Domain Rating: How We Improved our Website Authority

Laura Caveney
19th April 2022

Wondering how to improve your domain rating and not sure where to start? We walk you through how we did it here at Ruler and share our top tips. 

Domain rating, or website authority, is an interesting metric to track when looking at the performance of your website. 

While it’s clear to see the correlation between high-ranking content and high domain authority sites, it doesn’t mean it’s impossible to rank highly when your domain rating needs some work. 

Back in 2020, our domain rating was stagnant; stuck at 55. 

We wanted to improve this so we could compete for high difficulty keywords, get more traffic to our site and content and subsequently convert more website visitors. 

Keep reading to learn: 

So, let’s get stuck in. 

What is domain rating? 

Website authority or domain rating is an SEO concept created to understand the strength of a given campaign. 

Domain rating is a ranking metric created by Ahrefs assigned to highlight the strength of a website’s backlink profile compared to others in their database. We use Ahrefs to better track our SEO performance and keyword rankings. 

The rating assigns points out of 100 which considers the number and quality of links you get from other domains. 

Domain rating is an important metric for marketers as it helps them understand the quality of their backlink profile. It can also be closely linked to your rankings and traffic. 

Ahrefs say to think of DR as a relative term in the sense that it’s dependent not only on the number of sites with a high domain rating linking to you but also on how many other websites these sites link to as well.

Let’s use a quick example to explain.

Website A has a domain rating of 80 and links to 1,000 sites. Website B also has a domain rating of 80 but only links to 500 sites. According to Ahrefs, a link from website B would be more powerful than a link from website A.

How we improved our domain rating 

In early 2021, we decided we wanted to focus on growing our domain rating. As we were writing organic content, it was becoming increasingly obvious that we were missing out on top rankings due to our lower domain rating. 

How could we ever hope to rank 1st for highly competitive keywords when we’re competing against sites with a domain rating of 80+. 

So, we decided to change it and get competitive. Here’s what we did…

The strategy 

To begin with, we looked at our strategy. 

We had always been strong on organic content, but in 2021 we ramped it up to a whole new level. 

We were creating a large amount of content; drilling down into our key pillars and hitting all stages of the funnel. 

Related: Complete guide to customer journey stages

Previously, we had never really had a specific strategy to raise our domain rating.

And while we didn’t want it to be a main metric for our web content, we knew we wanted to improve it as a result of our work on organic content and SEO. 

So for us, we broke it down into four key areas: 

Each of these was key to us bettering our website performance; in particular, our SEO content. And actually, the points above are our main recommendations when it comes to improving your own domain rating, too.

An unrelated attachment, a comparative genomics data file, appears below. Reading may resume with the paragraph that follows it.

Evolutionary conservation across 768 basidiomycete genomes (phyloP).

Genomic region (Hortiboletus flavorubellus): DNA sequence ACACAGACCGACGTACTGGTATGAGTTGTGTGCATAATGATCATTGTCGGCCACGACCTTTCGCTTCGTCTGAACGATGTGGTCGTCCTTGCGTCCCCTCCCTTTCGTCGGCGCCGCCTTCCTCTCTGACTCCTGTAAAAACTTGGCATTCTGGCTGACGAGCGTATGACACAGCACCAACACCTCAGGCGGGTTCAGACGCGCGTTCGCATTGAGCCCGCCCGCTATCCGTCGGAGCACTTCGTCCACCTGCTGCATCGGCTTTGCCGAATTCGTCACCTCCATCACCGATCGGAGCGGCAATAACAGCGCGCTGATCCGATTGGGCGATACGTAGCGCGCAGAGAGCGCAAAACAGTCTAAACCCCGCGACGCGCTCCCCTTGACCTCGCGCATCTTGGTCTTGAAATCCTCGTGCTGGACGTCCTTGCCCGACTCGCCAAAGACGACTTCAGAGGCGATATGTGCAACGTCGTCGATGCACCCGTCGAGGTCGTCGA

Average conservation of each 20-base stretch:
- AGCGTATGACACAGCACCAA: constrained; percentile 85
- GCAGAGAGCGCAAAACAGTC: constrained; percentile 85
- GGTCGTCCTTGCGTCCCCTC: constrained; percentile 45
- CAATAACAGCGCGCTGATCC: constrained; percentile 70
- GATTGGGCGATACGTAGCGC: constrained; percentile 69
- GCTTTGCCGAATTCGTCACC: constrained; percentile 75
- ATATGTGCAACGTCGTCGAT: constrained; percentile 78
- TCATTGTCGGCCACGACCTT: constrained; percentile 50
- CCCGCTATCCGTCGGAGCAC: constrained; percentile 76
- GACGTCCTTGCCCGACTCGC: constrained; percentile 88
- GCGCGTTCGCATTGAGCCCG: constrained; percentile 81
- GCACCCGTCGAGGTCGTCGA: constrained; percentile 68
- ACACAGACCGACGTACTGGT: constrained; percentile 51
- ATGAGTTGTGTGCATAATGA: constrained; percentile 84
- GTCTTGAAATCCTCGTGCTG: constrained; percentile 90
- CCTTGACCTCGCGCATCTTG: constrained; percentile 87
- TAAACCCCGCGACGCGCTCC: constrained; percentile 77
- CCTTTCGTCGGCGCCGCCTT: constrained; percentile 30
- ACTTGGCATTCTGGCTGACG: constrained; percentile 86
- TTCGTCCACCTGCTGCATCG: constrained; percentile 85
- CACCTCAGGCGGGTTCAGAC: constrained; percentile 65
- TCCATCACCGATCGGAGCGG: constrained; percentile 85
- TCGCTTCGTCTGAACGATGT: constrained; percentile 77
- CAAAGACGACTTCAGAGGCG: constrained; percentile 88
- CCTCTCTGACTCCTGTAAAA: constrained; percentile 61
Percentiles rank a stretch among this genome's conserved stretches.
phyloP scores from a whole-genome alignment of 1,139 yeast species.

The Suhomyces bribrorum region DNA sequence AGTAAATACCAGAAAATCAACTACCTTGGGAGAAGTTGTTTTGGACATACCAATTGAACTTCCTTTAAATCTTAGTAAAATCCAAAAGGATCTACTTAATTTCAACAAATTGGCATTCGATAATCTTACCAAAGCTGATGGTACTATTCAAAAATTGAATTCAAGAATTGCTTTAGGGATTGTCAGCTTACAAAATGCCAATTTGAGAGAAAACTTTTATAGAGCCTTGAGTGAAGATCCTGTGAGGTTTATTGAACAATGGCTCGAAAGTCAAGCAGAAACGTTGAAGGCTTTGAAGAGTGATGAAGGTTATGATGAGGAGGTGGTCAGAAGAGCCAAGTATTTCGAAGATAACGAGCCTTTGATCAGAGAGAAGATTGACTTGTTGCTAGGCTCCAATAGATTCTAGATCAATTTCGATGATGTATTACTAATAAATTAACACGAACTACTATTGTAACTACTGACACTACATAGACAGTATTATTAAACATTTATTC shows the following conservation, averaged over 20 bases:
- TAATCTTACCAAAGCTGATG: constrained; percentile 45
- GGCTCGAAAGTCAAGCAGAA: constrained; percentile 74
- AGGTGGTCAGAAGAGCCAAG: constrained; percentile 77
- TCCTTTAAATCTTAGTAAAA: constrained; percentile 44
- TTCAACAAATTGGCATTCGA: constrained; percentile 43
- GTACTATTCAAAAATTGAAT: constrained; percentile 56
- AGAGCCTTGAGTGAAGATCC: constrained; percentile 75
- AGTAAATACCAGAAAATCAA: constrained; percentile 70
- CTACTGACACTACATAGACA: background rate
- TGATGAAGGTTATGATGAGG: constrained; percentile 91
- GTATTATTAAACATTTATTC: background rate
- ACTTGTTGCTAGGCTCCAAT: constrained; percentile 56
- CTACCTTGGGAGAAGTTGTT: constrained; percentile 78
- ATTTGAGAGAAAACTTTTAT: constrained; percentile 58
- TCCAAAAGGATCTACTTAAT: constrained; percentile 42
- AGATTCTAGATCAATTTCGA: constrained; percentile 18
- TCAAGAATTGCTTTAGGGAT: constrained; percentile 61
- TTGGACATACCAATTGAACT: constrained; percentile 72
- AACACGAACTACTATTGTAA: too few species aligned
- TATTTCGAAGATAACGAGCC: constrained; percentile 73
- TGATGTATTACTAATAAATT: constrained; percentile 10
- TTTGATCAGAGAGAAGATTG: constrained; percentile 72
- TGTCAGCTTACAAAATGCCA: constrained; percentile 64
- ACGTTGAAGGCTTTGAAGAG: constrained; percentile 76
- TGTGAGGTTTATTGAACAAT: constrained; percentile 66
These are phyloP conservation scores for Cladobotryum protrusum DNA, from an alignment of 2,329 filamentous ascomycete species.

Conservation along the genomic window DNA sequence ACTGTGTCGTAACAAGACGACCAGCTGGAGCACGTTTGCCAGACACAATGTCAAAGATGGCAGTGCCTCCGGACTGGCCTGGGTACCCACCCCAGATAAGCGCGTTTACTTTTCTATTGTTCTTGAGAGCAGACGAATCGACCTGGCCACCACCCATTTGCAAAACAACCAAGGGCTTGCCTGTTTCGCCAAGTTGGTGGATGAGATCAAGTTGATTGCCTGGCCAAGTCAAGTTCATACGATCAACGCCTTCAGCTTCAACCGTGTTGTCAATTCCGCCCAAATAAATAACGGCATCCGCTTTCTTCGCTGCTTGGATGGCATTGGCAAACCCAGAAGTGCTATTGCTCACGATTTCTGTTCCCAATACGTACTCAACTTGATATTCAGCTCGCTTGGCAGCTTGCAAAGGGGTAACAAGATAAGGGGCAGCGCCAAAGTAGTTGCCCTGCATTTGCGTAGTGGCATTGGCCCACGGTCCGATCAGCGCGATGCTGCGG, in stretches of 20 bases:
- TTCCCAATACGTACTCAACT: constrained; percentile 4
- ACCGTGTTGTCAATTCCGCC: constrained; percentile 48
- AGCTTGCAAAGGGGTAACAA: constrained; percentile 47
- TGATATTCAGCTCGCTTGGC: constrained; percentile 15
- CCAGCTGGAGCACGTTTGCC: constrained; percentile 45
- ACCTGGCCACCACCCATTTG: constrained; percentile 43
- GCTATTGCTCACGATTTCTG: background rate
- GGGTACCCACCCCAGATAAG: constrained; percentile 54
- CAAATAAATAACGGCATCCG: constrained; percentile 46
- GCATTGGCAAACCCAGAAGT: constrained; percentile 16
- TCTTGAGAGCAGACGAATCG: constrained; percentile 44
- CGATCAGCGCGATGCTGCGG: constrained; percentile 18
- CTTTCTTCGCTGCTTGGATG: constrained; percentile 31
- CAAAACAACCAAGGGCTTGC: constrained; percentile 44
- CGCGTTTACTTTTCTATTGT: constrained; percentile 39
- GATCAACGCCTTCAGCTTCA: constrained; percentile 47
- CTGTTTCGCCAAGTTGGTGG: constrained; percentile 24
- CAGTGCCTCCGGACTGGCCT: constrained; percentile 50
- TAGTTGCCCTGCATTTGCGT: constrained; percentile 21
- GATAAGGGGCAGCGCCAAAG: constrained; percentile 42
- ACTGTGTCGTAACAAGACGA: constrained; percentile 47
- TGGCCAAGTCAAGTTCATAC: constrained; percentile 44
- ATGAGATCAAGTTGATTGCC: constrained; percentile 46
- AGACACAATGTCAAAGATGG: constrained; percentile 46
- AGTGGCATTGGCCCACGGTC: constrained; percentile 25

We knew we were getting good traffic to the site, but we felt like we could do even better. 

Our first step was creating an exhaustive content plan for the upcoming quarter where we plotted our new blogs, our existing blogs to be updated and community-led pieces of content we could work on. 

The content 

Our first step was reaching out to a community of writers to start creating relevant content. 

We began by using Help a Reporter Out, HARO, to build a community where we exchanged backlinks for insights. 

This worked well for driving social engagement but we decided to take it a step further. 

Instead of just asking questions for text responses, we started asking questions that helped us build our own stats. 

So our content plan became simple. 

We looked for statistic based keyword opportunities and started creating content that would rank well and that included a lot of these homemade stats. 

From there, the backlinks started rolling in.

We evolved this strategy from creating stat-based blogs to sourcing our own data from our app itself. 

From our own app, we created an amazing piece of content on conversion benchmark statistics broken down by industry type. 

This piece has generated hundreds of backlinks and we ended up creating a blog post that ranks in the top 3 for highly competitive keywords like ‘average conversion rate’. 

🚀 Pro Tip

Want to read the conversion benchmark report for yourself? It shares all the key conversion benchmarks by channel. Check it out here. 

And from here, it’s just spiralled. 

Lastly, we refocussed our content creation process. We generate high-quality content on a regular basis that focusses on each stage of the funnel for each of our major pillars. 

We also regularly update our blog content so that we can keep it fresh, relevant and useful. 

We’ve also introduced a new internal linking process to help us improve the ranking for key pages and encourage users to move down the funnel. 

The results

In the space of around 18 months, we’ve slowly built up our domain rating from 55 to 66 and it’s still growing.